The Bank of Japan is ostensibly prohibited from underwriting Japanese Government Bonds (JGBs), which is why many investors might be surprised to learn that the BOJ actually can and has been doing so.
Article 5 of the Public Finance Act prohibits directly underwriting newly-issued JGBs other than “in exceptional circumstances,” and also requires any such exception to be authorized by the Diet, the Japanese legislature.
But a new Credit Suisse research note reports that the central bank does in fact underwrite JGBs upon maturity. This is a process known as “BoJ rollover,” because when government bonds owned by the Bank of Japan are retired, the proceeds can be used to underwrite government bills for the purpose of rolling over the government’s debt.
Credit Suisse also calls the process a “stealth weapon,” because the operation has already been pre-approved by the Diet — a sort of permanent exception.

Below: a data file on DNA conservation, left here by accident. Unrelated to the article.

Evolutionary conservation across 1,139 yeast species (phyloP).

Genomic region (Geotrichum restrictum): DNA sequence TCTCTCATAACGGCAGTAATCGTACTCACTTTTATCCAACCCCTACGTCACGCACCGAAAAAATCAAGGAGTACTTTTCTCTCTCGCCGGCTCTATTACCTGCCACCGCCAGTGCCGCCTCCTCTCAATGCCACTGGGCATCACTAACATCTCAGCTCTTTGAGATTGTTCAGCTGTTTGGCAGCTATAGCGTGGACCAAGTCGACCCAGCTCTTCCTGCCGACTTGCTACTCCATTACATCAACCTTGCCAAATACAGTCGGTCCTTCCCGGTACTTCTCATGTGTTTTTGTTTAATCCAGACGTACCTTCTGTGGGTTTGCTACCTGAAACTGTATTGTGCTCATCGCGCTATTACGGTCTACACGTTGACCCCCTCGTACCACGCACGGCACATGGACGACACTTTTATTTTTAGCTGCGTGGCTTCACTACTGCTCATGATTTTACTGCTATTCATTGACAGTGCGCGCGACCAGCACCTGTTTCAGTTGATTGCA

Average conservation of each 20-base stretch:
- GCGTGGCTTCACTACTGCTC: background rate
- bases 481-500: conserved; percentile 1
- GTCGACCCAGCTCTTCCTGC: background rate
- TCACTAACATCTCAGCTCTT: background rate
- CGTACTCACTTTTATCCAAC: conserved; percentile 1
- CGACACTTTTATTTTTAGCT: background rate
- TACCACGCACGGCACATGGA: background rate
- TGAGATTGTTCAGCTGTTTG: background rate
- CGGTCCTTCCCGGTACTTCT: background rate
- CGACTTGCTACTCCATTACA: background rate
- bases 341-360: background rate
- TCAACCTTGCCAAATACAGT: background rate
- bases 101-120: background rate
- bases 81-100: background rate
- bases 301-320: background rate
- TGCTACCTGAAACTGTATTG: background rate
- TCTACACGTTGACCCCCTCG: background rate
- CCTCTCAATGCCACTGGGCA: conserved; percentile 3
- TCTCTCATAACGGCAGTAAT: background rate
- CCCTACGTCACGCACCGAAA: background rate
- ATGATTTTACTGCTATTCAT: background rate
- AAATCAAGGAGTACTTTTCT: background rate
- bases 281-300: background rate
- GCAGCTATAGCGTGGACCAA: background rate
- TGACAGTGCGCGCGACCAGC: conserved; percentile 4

The underwriting is approved by the Diet “as part of annual budget formulation proceedings,” the report states. The legislation says that underwriting is permitted “to the extent necessary to refinance bonds held by the BoJ” — putting the “ceiling” at around 40 trillion yen this fiscal year, Credit Suisse estimates.
Which means that the Bank of Japan is effectively able to underwrite 40 million yen in government debt each year, without being constrained — as it seems — by the Public Finance Act or requiring a new vote from Diet.
And if the Bank of Japan were to increase its rollover in order to offset a fiscal stimulus package from the government, the report says, it would “reinforce the impression that the government and central bank are effectively functioning as a single entity.”
This is important to keep in mind amidst the speculation that the central bank could use helicopter money to combat Japan’s deflation.
Although this process would not constitute helicopter money, it would represent cooperative policies between the central bank and the government. Haruhiko Kuroda, the Governor of the Bank of Japan, recently told the Wall Street Journal that although Japan would not fund fiscal expansion with monetary policy, this kind of cooperative relationship could be possible.